CPA facing harsh questions
The remaining members of CPA Australia’s executive board are being put through the ringer.
After the sacking of high-profile, highly-paid CPA CEO Alex Malley, and the resignation of more than half of the CPA board, senior CPA staffers have faced a barrage of questions from the committee at a hearing in Sydney.
The remaining leadership was called to explain their lack of communication with CPA members during the governance crisis.
The hearing relates to proposed changes to the Corporations Act — which were largely triggered by the issues at CPA — that seek to compel companies to collect and share their members' and shareholders' email addresses.
While reforms are still brewing, the recent senate grilling focused largely on CPA’s governance crisis.
“The extraordinary behaviour of this organisation, the obfuscation, the opacity, is just mind-blowing,” Liberal senator Jane Hume told the hearing.
The CPA was asked why it did not pass on a letter to members from 16 former leaders called for the current board to be overhauled.
CPA general manager of policy and corporate affairs, Stuart Dignam, said the CPA's own independent review would ask itself that question.
“We do have an independent review … and it has broad terms of reference to enquire into CPA Australia,” he told the hearing.
“The board and the management of CPA Australia don't believe that an entire spill of the board is in the best interests of the organisation,” he said.
The Corporations Act changes were largely prompted by rebel CPA member, Brett Stevenson, who wanted to communicate with other CPA members about CPA’s lavish spending, much of which went to promoting Mr Malley's TV show and biography,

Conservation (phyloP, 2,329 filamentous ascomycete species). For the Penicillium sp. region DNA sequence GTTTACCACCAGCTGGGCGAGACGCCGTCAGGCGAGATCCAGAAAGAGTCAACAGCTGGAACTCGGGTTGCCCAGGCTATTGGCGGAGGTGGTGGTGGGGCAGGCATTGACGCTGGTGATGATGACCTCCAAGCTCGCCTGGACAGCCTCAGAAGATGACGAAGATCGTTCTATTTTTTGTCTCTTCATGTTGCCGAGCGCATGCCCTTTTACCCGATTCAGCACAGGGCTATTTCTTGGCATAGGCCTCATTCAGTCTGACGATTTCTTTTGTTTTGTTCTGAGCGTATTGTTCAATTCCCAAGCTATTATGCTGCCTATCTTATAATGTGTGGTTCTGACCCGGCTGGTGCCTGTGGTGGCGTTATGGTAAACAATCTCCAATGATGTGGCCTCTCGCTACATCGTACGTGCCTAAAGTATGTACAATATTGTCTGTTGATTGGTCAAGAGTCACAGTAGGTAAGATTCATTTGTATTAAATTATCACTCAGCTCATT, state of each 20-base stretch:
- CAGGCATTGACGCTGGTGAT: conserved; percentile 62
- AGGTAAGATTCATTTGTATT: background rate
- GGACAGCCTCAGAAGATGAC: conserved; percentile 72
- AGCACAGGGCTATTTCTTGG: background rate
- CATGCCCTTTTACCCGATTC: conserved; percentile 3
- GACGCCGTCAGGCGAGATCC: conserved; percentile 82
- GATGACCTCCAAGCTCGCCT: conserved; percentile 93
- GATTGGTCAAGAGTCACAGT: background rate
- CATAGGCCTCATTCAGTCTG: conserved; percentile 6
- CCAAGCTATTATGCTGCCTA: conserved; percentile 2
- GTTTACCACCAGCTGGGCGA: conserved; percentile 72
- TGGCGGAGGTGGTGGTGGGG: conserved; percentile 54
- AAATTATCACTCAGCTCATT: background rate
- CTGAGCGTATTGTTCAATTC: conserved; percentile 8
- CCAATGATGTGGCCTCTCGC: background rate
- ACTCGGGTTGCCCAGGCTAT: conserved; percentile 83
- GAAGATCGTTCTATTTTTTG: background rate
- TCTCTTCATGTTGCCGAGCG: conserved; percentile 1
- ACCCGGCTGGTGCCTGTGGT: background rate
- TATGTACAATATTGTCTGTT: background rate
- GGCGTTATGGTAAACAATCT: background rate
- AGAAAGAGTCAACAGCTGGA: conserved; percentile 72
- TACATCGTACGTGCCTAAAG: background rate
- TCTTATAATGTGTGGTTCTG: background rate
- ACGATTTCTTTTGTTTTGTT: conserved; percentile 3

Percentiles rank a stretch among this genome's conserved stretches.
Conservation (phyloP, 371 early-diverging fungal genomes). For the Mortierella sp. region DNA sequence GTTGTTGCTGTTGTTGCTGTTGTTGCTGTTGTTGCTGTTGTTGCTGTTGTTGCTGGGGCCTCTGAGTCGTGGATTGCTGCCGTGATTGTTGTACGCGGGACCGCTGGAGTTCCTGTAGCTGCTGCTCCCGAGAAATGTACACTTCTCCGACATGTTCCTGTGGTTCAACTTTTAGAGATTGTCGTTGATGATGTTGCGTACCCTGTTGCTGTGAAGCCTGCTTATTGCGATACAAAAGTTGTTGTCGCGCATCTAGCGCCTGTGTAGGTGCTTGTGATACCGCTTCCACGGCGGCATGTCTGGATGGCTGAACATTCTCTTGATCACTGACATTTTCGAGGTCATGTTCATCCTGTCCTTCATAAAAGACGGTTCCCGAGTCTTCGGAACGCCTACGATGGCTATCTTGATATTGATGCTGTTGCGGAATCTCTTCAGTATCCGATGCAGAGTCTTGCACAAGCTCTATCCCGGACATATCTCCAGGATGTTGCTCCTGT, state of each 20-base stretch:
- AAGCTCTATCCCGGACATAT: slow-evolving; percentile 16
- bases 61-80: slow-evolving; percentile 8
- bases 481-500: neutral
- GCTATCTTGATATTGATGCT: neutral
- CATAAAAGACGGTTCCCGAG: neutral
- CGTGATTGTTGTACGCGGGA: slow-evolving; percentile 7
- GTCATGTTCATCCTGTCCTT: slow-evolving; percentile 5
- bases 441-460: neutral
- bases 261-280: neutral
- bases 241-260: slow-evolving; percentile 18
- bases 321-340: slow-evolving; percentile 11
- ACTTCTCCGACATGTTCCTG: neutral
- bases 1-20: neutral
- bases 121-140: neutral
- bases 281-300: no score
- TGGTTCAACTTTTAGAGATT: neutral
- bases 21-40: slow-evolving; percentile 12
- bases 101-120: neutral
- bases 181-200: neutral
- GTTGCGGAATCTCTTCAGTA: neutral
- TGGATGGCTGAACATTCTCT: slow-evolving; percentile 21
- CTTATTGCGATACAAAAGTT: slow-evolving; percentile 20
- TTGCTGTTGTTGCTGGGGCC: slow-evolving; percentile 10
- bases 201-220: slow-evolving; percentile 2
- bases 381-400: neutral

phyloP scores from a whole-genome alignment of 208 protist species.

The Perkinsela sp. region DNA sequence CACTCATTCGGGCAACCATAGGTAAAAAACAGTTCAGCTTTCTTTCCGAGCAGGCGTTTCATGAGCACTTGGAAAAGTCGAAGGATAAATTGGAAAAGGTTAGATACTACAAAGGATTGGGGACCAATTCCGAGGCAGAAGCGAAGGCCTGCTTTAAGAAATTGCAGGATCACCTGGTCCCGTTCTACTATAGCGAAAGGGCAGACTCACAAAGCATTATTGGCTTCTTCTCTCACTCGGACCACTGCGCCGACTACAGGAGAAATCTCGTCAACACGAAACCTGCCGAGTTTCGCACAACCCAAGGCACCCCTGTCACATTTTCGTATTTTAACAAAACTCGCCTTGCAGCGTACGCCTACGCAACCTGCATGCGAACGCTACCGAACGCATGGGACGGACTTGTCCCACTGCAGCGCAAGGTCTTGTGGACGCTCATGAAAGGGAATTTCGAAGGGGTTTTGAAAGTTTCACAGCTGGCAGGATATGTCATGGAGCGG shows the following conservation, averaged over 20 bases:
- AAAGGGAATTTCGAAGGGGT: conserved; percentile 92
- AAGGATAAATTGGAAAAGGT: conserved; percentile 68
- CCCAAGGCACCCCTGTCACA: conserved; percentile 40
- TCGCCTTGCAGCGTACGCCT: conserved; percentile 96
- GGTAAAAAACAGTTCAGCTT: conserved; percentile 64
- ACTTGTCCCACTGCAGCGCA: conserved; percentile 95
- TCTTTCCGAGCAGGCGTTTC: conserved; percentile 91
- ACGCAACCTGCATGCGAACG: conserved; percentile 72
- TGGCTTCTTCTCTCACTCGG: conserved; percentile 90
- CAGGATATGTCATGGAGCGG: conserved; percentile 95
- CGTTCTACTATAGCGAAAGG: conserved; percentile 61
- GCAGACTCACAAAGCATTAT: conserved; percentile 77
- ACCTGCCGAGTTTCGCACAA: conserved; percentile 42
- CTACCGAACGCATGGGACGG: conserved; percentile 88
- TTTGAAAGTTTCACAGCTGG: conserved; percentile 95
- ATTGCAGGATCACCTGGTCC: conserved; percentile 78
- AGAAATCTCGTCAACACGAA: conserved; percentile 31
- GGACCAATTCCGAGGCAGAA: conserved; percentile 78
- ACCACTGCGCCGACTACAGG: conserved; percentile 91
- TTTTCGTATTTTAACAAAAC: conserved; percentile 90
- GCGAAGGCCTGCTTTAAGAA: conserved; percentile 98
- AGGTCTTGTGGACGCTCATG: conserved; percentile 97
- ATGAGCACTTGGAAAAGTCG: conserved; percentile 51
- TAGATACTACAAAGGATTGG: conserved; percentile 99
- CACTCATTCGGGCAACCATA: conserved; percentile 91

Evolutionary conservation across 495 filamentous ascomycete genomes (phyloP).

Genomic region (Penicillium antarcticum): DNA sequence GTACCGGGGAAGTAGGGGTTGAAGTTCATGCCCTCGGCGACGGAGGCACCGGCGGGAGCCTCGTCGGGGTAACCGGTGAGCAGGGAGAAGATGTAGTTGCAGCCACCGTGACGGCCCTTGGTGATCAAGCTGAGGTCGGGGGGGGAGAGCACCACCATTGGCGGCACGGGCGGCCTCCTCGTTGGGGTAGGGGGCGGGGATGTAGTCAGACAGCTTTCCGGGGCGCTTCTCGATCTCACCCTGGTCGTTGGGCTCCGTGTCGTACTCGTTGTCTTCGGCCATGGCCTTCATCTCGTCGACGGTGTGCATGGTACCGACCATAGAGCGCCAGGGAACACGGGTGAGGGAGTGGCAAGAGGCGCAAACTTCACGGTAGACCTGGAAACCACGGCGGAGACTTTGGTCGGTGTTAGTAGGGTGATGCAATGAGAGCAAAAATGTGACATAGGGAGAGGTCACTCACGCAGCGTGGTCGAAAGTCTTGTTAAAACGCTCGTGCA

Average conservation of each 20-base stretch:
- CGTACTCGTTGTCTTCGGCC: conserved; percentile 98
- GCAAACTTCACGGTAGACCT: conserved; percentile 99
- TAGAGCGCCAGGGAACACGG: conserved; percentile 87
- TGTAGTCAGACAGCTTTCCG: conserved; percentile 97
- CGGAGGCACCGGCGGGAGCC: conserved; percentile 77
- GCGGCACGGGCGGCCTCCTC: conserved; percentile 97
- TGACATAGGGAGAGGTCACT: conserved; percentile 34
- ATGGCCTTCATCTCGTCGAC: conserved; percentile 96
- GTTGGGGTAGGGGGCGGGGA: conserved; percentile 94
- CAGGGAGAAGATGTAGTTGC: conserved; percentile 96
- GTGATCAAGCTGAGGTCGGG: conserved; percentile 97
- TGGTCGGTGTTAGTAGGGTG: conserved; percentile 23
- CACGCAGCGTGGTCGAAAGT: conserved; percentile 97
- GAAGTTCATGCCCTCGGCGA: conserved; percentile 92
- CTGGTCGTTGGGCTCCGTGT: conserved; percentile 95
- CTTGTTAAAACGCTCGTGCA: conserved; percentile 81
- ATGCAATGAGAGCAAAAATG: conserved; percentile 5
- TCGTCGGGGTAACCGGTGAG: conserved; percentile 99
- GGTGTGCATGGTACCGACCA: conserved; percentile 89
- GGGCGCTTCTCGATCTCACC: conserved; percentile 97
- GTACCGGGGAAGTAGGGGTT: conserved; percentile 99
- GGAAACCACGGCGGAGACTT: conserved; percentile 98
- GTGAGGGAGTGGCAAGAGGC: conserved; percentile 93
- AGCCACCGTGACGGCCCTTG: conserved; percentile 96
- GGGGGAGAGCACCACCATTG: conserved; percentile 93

Mr Stevenson relied on the Corporations Act to force CPA to release its members register, was only able to obtain a list of postal addresses.
Mr Stevenson says mailing every person on the list would have cost about $160,000.
“It's made it impossible for us to communicate with the members, we just haven't been able to,” he said.
This prompted Senator Nick Xenophon to back a private members bill mandating email addresses be included in the members register of corporations.
“If email addresses are available to a company's board of directors, they should also be available for legitimate purposes to members,” he said.
“It's time to bring the Corporations Act into the 21st century.”
There is some resistance coming from the business community, with major insurer AMP saying does not have the email addresses of most of its shareholders, whose average age is 75.
The Australian Institute of Company Directors is worried that email addresses could be sold online.